But it was a photo-op on a carrier, nonetheless. In the bask of a glow around the first ever college hoops contest on a flattop there was the CinC, flight jacket adorned, striding out at mid-court to speak about public enemy number one finding his watery grave from that very flight deck last year and jobs, jobs, jobs. He followed it with a self-congratulatory Saturday internet address from the bridge, again in the flight jacket, where he also mentioned his "ending the wars" and his jobs bill as a way to get soldiers back to work when they return.
Yet there really wasn't much wrong with the whole thing in context, other than a lack of outrage.
Yep, back when Bush photo-op'ed our military's take-down of the Saddam regime from a flat top--and before the 'mission accomplished' banner in the background took over the memory--here was some typical lefty reaction:
Against this background, liberals are now saying there should be a wall of separation between commanders-in-chief and their prior military experience. Recently the Senate’s senior Democrat, Robert Byrd, blasted Bush for flying out to the Lincoln in a fighter jet. He denounced the action as “self-congratulatory” and “flamboyant showmanship.” (Byrd is just jealous that Bush’s showmanship comes off better than Byrd’s in Gods and Generals.)
Over in the House, Rep. Henry Waxman, in flamboyant contradiction to his entire career, is suddenly concerned about government spending: How much did Bush’s flight cost the Treasury? More ominously, New York Times columnist Paul Krugman warns that “Mr. Bush was breaking an important tradition” when he donned a flight suit; that his “Top Gun act” was “scary”; that American presidents just don’t wear uniforms or military accoutrements. (Never mind that the president had to wear a flight suit to go up in an S-3B Viking jet, and that after mixing and mingling with the sailors, he got out of his flight suit and put on civilian clothes for his public address.)Of course the photo-op got worse with time as the Iraqi insurgency took root, but there's scant evidence of any such outrage this time. Not even from the right, who have largely let the president celebrate in peace with the troops and his favorite passtime. Matter of fact, one of the most critical rags over Bush's photo-op is now telling us there is common ground about the Iraq victory withdrawal thing..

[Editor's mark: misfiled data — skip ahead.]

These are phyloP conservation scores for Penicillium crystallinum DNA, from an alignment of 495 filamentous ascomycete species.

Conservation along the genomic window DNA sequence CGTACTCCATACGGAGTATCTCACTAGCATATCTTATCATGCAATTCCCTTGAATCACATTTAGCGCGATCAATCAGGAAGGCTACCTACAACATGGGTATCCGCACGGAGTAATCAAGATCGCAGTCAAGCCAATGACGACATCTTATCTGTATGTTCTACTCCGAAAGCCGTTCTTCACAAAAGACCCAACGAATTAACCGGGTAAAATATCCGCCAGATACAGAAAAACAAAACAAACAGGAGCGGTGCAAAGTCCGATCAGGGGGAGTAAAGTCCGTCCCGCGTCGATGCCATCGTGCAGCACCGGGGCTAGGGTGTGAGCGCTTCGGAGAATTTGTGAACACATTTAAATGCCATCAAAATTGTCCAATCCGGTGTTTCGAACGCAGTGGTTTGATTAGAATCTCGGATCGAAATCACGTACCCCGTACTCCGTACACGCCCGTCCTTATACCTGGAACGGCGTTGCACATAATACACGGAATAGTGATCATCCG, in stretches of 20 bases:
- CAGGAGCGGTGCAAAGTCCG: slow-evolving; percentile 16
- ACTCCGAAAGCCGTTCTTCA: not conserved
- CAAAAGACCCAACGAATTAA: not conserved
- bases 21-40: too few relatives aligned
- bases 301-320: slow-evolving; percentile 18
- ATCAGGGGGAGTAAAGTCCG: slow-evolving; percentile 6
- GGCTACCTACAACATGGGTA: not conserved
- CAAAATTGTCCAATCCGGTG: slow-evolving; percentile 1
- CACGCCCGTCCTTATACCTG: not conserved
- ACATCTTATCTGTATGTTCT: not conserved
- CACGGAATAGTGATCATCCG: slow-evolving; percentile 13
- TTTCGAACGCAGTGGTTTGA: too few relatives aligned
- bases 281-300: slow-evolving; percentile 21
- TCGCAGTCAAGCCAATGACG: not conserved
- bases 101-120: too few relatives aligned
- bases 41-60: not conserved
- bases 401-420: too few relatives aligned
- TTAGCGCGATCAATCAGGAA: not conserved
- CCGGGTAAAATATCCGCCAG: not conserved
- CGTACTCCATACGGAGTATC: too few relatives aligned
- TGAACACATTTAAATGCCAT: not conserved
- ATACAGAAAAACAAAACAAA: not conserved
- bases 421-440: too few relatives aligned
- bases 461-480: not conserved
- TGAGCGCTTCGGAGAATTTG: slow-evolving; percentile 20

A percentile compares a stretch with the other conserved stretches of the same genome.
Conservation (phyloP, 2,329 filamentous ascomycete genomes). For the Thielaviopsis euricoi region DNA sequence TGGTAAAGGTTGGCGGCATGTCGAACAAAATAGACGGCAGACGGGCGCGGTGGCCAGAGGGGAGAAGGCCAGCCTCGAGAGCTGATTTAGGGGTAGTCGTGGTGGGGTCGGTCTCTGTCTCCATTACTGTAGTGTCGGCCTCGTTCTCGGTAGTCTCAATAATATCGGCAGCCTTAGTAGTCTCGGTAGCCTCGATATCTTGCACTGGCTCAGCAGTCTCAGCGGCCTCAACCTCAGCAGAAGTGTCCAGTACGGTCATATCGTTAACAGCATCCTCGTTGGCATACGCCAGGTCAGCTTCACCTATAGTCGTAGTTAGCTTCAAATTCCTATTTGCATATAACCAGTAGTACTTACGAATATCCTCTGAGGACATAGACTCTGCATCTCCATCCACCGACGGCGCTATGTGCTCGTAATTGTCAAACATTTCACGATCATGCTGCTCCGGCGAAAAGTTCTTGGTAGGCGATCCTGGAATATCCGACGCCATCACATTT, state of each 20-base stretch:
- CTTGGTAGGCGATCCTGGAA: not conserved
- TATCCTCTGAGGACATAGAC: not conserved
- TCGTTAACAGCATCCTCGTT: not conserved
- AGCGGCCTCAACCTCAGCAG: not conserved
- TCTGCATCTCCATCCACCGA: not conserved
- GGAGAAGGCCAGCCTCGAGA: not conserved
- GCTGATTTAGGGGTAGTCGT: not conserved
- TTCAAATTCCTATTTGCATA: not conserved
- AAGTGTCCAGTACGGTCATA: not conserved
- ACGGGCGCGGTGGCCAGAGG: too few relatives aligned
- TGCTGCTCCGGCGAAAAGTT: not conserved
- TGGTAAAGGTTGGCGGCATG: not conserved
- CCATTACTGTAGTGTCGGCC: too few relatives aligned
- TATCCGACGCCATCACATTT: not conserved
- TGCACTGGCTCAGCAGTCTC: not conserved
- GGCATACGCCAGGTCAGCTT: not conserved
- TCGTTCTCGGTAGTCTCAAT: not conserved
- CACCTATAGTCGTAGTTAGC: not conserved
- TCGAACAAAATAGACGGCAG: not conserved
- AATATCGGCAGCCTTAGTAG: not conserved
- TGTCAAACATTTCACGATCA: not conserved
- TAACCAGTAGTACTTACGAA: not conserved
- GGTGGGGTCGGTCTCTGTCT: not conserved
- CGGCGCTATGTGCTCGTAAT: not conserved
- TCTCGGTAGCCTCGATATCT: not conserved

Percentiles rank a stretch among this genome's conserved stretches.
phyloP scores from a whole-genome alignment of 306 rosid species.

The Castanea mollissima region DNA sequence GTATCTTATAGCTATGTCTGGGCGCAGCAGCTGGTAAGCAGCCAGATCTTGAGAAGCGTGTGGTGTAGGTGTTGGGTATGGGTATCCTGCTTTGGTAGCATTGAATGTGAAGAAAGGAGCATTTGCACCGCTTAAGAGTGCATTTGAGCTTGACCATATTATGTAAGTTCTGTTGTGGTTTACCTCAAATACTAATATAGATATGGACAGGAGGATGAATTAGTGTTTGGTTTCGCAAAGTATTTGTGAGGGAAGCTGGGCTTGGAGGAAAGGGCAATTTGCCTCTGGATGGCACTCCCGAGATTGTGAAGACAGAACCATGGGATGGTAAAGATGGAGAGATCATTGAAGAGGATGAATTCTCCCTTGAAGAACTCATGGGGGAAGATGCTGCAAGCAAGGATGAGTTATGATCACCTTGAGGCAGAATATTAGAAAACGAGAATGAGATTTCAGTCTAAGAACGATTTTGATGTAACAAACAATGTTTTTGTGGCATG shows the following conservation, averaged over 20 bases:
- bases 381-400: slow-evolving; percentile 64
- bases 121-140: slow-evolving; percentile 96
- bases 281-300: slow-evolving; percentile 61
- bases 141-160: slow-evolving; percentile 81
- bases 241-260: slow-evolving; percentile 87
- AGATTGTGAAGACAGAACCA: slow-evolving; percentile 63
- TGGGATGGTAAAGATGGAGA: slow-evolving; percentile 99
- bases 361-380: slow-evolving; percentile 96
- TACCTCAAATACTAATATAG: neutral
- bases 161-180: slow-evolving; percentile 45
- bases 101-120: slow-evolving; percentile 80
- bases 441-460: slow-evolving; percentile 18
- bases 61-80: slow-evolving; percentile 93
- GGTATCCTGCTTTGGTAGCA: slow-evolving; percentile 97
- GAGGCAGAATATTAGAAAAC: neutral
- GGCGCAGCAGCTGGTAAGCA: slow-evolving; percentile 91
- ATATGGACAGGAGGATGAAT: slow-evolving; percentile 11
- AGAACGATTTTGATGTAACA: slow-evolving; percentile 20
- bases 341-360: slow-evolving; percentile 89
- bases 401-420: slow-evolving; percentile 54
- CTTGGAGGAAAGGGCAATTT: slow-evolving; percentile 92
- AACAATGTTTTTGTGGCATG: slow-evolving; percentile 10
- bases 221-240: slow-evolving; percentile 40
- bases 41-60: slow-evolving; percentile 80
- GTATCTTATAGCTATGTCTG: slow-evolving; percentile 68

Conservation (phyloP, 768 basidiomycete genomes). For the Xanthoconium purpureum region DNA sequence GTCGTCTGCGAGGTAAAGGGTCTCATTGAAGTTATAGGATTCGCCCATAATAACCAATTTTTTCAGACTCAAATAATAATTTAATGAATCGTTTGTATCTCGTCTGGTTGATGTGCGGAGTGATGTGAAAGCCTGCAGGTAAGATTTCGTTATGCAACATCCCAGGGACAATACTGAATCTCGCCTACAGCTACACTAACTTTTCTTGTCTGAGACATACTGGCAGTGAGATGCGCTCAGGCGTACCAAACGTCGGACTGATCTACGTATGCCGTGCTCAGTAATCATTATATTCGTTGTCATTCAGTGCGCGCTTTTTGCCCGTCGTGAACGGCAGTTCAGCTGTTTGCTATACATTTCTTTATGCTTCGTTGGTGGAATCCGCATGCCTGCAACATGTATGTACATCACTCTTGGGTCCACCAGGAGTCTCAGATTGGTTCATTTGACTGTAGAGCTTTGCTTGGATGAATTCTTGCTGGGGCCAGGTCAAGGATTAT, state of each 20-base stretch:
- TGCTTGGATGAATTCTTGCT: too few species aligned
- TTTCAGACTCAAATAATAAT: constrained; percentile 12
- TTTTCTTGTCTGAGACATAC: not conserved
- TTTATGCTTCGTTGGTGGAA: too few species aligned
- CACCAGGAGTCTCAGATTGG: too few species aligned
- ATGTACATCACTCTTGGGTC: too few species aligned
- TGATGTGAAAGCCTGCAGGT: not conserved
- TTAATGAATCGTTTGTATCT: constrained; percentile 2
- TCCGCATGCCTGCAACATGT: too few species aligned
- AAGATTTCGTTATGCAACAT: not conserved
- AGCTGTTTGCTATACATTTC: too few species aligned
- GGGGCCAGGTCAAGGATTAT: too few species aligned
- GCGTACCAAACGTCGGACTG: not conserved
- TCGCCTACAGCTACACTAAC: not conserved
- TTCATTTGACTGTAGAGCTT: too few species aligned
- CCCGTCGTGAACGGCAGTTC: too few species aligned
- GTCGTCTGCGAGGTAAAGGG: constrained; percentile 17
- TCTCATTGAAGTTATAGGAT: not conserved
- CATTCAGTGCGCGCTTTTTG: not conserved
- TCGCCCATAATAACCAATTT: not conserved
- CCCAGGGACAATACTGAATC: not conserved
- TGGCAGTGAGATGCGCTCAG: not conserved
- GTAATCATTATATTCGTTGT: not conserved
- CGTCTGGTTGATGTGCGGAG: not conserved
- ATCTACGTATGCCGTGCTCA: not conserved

To be fair, the game idea was hatched some time ago so Obama didn't orchestrate things, he just showed up and got a photo-op. But it was a photo-op, just like Bush on the Lincoln. Like Bush he left some hint of a military success, this time vis a vis al Qaeda, a sort of 'mission accomplished' without the banner. We can only hope the very dangerous enemies still out there don't spoil yet another speech.